U.S. Department of Agriculture: Animal and Plant Health Inspection Service

 

Date of this Version

1-2017

Document Type

Article

Citation

Barzen, J. and K. Ballinger. 2017. Sandhill and Whooping Cranes. Wildlife Damage Management Technical Series. USDA, APHIS, WS National Wildlife Research Center. Ft. Collins, Colorado. 16p.

Abstract

As sandhill crane populations continue to grow in the United States, so too does crop damage, property damage to homeowners, and the risk of crane collisions with aircraft. Whooping crane populations also continue to grow, but with a global population of about 500 individuals (as of 2017), damage is rare and problems often require different solutions due to the species’ endangered status. The behavioral characteristics and habitat needs of sandhill and whooping cranes set the stage for conflict between these birds and people. Recognizing behavioral differences between territorial and non-territorial cranes greatly improves the effectiveness of any management effort.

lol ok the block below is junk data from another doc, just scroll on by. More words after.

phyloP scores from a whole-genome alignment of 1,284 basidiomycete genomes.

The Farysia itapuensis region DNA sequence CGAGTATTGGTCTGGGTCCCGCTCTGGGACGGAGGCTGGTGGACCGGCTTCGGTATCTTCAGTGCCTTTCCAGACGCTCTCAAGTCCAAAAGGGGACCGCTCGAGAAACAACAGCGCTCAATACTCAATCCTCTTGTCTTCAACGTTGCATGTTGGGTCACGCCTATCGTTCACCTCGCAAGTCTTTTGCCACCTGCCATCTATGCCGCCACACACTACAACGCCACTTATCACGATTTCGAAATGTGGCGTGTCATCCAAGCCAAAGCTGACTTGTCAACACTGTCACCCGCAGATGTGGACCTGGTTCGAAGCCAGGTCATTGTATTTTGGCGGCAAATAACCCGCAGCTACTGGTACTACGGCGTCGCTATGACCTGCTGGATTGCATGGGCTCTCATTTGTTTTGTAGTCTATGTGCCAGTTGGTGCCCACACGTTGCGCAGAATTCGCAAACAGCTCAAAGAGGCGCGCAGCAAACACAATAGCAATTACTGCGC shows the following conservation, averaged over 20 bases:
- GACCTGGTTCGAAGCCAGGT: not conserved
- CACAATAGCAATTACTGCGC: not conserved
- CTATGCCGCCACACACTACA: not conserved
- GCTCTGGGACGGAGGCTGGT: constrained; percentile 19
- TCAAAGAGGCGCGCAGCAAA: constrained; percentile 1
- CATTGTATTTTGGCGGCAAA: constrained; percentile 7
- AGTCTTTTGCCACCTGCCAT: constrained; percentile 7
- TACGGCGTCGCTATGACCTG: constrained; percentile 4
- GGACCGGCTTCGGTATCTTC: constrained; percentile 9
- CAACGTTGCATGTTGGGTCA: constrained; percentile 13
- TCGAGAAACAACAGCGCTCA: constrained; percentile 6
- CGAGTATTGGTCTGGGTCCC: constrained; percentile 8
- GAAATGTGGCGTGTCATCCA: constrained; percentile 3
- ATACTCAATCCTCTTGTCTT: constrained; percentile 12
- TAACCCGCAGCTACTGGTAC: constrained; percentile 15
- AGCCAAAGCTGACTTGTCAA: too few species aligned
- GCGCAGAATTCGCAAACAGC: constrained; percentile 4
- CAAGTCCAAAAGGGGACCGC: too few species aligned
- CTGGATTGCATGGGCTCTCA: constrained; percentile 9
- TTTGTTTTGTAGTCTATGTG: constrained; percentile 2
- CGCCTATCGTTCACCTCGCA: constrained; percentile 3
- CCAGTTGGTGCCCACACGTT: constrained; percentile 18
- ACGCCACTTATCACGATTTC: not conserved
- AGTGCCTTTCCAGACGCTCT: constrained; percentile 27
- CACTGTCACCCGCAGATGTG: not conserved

Human-Wildlife Conflicts

Damage Identification

Management Methods

Economics

Species Overview

Legal Status

Glossary & Key Words

Resources

Appendix